We boarded one of those ferry boats that passed Doug on his English Channel swim and together with our crew, as well as my two brothers and their wives, who had flown in, we set out to find the spot in France where Doug landed on that cold, dark night. The pilot of our support boat had given us a map where X marked the spot. It was so dark that night that not one picture exists, so we were going to need to use our memories, and everyone had a different one of those.
It was bright and sunny out and Doug and I decided to sit on the top deck where you could just about see the whole channel from the bird’s eye view. The white cliffs of Dover were spectacular against the multiple layers and colors of clouds that seem only unto England. The water was still that special shade of blue that I’ve never seen in person before. And the whole picture was plain and simple BIG.
After taking it all in we narrowed in on the particulars and we spotted five English Channel support boats, one being ours. They were not close together but rather spread out and each definable as every one had little tiny arms swimming by their sides. It looked like the kind of day that if someone could actually swim that far they could make it.
I was quietly jealous that we didn’t have any of that weather.
The whole time Doug was either extremely quiet or extremely talkative. Some of the things we had already discussed and some of them were new to me. He’s interesting. He’s kind of different now.
On the other side we rented three French cars, each complete with a GPS that did not have that special X, and headed toward the fishing town of Wissant Bay. (Don’t let the French hear you say “Wiss Ant.” They call it “Vissaaaaaant” and they will correct you post haste.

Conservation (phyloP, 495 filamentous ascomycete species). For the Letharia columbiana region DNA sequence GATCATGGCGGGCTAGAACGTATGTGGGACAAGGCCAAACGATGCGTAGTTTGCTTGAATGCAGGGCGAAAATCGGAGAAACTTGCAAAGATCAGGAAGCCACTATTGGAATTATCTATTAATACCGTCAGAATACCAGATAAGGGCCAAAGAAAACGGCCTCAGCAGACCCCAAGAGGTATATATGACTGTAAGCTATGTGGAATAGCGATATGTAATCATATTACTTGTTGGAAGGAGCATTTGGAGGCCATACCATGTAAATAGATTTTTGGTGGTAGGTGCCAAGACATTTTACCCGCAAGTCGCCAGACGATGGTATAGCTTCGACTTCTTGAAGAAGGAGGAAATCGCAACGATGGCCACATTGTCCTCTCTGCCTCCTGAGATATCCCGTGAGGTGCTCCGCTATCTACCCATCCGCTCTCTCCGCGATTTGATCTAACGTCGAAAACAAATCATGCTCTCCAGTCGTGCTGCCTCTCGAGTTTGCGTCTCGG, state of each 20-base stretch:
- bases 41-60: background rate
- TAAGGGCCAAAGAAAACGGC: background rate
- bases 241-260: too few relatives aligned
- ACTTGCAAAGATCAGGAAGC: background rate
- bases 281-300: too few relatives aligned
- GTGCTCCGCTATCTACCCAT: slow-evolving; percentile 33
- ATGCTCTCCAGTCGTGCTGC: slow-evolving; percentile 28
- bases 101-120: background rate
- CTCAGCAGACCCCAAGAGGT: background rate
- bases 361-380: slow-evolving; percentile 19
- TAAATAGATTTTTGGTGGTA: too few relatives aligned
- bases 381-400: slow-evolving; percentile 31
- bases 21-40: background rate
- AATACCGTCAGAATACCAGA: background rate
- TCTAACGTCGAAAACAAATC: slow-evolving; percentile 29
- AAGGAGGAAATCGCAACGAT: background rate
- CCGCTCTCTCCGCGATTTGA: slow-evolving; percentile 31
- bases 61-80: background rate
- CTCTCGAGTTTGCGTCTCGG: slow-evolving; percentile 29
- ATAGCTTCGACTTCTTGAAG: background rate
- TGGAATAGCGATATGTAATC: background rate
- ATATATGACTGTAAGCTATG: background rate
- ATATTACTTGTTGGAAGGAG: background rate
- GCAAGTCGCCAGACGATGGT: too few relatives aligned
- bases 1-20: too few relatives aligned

Wissant Bay is a fishing town just south of Calais; Calais being where most English Channel swimmers usually land. The scenery was dotted with cows and haystacks and little houses that looked ancient. We saw a tiny church with a tiny graveyard where old, old, old parisioners were burried above ground.
We stopped at a charming roadhouse for a sandwich, where we were welcomed by people who spoke only French and told us that they couldn’t remember the last time they saw Americans. They loved us right away and they especially loved Mack, who speaks fluent French and is easy to be with, as well as Kathryn, who immediately ordered a round of champagne.
When the French woman, who was the chef, saw that we were 12 strong she quickly told us that she would make us 12 identical sandiwches for all kinds of reasons. I could tell that one of her reasons was so that she could spend more time talking with us rather than waiting on us.
We told them why we were there and up went the champagne glasses. They were impressed but more so enchanted to have Americans in their midst. The next hour whipped by as they talked and talked and laughed and laughed and scolded Obama and Szarkosy but said that ultimately they really didn’t care. They lived in the French countryside, after all, and had everything they needed.
Stay tuned for Finding “Vissaaaaaant” Bay (Part II)